to stony desert, rocky or thorny areas, to name a few, may require more
than one spare wheel and tyre. It may become necessary to replace a
tyre and/or repair a puncture yourself.
The manufacturer's jack is rarely suited to expedition use and a small
hydraulic jack together with a ratchet type Hi-Lift
jack (Farm Jack) is an ideal combination.
Punctures should only be repaired in the tread area which is normally
in contact with the ground. Sidewall damage is not repairable. A tubeless
tyre repair kit can be easily used to repair a hole upto 1/4in dia.
A typical kit consists of some cord, adhesive and a bradawl type needle.
Procedure: dip the needle in the adhesive and push it carefully through
the puncture. Remove it and thread the cord through the needle, leaving
about an inch on the short side. Dip the needle and cord in the adhesive
again and push it through the puncture so that the short end of the
cord is completly inside the tyre. Remove the needle and trim the excess
cord to about 1/8in. Pump up the tyre.
If the tyre leaks air around the rim then remove the valve core with
the tool from your tyre
maintenance kit and inject some tyre
sealant according to the instructions on the can, re-insert
the valve core and inflate the tyre. A double
action foot pump saves effort here if you don't have an electric
tyre compressor. Purchasing a complete tyre repair kit is advisable.
the puncture is too large to repair it may be possible to still use
the tyre by fitting an inner tube. Some tyre manufacturers permit tubes
to be used in some of their radial tyres, others do not. An innertube
must be of the correct size for the tyre. The tyre will have to be released
from the rim.
A 21st century approach is to use a commercial latex sealant solution which is injected into the tyre through the valve (sometimes the valve core needs to be removed first). The tyre is then pumped up and driven. Heat generated in the tyre causes the sealant to set as it is squeezed out of the puncture hole. Several modern 4x4's have a similar solution already installed in the tyre pending a puncture.
The first problem is to 'break the bead' i.e the bonding of the
tyre to the rim. You probably don't have a bead breaker and certainly
not the hydraulic equipment the tyre fitting workshops use. The best
alternative is to use your hydraulic jack. First remove the valve core,
put the wheel under a stong part of the vehicle chassis and jack down
the tyre from the rim, using the chassis to push down against. Take
care not to damage the tyre and keep the jack vertical. The tyre will
pop down into the wheel centre. You can stuff a few rags between the
bead and rim to prevent them re-seating. Repeat the process for the
To lift the tyre bead over the wheel rim long
tyre levers are needed.
Stand on one part of the tyre to press it into the centre of the rim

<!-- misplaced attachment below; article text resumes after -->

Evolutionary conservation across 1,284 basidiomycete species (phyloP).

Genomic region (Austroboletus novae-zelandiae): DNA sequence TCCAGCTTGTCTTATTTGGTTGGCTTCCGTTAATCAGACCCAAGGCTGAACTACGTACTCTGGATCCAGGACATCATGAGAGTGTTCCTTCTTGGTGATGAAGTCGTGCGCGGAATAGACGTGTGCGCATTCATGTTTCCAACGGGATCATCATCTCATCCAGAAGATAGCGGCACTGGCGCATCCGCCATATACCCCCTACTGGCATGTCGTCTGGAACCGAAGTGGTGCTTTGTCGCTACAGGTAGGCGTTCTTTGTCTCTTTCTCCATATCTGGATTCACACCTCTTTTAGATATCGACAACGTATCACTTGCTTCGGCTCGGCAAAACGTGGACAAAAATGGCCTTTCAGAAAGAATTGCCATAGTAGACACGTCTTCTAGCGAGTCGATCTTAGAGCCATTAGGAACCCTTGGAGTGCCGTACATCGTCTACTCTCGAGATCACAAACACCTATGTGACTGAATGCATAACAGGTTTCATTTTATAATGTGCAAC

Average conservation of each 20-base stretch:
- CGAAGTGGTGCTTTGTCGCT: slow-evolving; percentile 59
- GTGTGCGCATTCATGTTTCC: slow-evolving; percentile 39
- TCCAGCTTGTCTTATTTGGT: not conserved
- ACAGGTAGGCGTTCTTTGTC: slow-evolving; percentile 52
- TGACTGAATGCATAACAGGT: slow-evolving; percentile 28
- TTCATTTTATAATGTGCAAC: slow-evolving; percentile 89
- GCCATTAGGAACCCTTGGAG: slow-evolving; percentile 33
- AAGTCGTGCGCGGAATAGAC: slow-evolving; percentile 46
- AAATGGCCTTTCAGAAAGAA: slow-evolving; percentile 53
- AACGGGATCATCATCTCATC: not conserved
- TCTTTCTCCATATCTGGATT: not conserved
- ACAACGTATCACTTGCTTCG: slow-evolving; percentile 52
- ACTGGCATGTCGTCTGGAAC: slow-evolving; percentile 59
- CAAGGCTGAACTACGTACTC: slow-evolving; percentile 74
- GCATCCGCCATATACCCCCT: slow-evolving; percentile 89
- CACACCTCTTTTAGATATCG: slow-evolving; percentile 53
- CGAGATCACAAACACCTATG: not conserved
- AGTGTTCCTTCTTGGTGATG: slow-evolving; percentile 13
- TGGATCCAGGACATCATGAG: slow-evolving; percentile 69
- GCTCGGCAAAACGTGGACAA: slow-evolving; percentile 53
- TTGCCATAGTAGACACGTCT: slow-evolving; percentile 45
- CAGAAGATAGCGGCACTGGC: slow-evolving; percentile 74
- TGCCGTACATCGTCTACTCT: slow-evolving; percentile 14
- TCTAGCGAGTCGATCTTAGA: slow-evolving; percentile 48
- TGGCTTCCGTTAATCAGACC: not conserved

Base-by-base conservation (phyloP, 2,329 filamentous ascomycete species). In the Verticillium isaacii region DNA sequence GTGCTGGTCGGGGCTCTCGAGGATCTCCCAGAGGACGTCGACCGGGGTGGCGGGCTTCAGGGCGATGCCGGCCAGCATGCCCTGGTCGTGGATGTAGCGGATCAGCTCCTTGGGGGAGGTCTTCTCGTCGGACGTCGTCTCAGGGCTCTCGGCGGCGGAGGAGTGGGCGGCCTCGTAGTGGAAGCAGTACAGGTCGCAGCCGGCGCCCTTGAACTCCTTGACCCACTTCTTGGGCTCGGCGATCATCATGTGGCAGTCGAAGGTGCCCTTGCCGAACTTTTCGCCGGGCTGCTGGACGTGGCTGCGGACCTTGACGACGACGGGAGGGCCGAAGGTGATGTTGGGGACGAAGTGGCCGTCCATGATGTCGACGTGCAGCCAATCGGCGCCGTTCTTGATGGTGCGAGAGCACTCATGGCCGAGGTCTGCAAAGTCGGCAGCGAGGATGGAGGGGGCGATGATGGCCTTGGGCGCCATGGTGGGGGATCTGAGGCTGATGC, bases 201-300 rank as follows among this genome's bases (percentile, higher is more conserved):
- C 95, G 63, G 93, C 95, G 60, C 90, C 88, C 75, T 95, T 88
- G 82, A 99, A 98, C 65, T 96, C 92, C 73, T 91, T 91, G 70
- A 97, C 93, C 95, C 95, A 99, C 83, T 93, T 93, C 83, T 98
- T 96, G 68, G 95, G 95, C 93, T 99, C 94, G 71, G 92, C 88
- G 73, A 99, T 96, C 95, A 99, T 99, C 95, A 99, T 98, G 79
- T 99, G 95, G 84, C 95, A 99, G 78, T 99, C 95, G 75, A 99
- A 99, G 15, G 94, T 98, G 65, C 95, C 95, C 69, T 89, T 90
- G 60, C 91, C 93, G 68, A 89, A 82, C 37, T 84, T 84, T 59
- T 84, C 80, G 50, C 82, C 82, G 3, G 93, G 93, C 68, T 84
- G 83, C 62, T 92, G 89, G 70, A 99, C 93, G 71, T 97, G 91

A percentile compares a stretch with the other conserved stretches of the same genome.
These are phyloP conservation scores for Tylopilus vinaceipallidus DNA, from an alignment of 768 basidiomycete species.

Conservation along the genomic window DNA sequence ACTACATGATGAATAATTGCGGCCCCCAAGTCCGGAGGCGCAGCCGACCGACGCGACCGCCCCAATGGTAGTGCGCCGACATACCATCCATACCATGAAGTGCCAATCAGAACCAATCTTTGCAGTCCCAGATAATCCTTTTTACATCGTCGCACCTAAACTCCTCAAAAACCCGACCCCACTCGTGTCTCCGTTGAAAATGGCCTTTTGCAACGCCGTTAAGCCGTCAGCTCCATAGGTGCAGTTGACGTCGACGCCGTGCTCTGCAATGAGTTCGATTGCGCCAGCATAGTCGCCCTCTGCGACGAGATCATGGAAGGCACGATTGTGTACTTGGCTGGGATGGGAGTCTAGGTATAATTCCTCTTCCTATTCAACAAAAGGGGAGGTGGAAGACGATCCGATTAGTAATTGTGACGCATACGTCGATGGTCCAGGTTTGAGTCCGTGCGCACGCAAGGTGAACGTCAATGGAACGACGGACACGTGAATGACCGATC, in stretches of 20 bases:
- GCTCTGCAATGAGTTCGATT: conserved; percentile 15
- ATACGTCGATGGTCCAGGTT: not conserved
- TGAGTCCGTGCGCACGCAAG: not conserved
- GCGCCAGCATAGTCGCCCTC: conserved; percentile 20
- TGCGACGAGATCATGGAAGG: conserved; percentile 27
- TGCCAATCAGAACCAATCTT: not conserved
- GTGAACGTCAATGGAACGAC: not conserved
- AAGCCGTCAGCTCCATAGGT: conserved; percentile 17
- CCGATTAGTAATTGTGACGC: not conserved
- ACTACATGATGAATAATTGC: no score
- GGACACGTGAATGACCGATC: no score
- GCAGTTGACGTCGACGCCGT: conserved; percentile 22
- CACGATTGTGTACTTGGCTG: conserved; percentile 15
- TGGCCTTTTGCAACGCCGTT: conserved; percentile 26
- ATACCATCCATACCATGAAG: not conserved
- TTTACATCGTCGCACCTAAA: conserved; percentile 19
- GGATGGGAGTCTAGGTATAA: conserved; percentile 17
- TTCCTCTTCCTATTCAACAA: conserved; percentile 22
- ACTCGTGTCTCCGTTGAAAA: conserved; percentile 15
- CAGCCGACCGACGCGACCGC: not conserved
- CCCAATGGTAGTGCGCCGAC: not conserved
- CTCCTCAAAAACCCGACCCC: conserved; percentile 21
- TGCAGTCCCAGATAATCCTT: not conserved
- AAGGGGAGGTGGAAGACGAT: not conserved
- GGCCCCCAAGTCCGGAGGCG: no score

and use a lever to prise the bead over the rim furthest from where you
are standing. Hold down the lever with one foot whilst using the other
lever to prise the next section of bead over the rim. Be careful not
to damage the bead edge of the tyre. Continue until all the bead is
If you are removing the tyre then a similar procedure is used to get
the other bead over the same side of the rim. If however, you are installing
or repairing an inner tube
there is no need to remove the tyre completely.
Apply a little soapy water to the bead and use the tyre levers
to prise the bead onto the rim. For the second bead, stand on the
tyre opposite the part of the bead you are prising over. If the tyre
is a cross-ply then pump up the innertube to push the bead back fully
onto the rim. If the tyre is a radial then you cannot produce enough
pressure with a foot pump to lift the tyre bead onto the top of the
rim. Without a commercial 'bead expander' you can improvise by wrapping
a rope tourniquet-style around the middle of the tyre tread and tightening
with a tyre lever whilst pumping. The sidewalls will bulge out and
the beads jumps up onto the rim.
Repairing an innertube
If it becomes necessary to repair a punctured tube that has a
small hole in it then a self-adhesive repair
patch is the best option. These simply need to be pressed firmly
onto the cleaned surface and left for a few minutes to bind. The inside
of the tyre should be carefully inspected to remove any material that
may rub against the tube and damage it.
Alternatively, tyre sealant can be used as for a tubeless tyre.
Installing an innertube
The bead should
be broken on both sides and prised over the rim on one side. Pump
just a little air into the tube to separate its sides. Remove the
tubeless valve stem. Insert the valve stem of the tube into the hole
in the rim and push the rest of the tube into the tyre. Take care
not to allow the tube to become twisted. Add more air to the tube
to keep the valve in position. Check the tube for twists and wrinkles.
Apply a little soapy water to the bead and use the tyre levers to
prise the bead over the rim. Be careful not to trap the tube with
the levers or to damage the bead. Stand on the tyre opposite the part
of the bead you are prising over. Check the tube is not trapped anywhere
and pump to the desired pressure and check with a tyre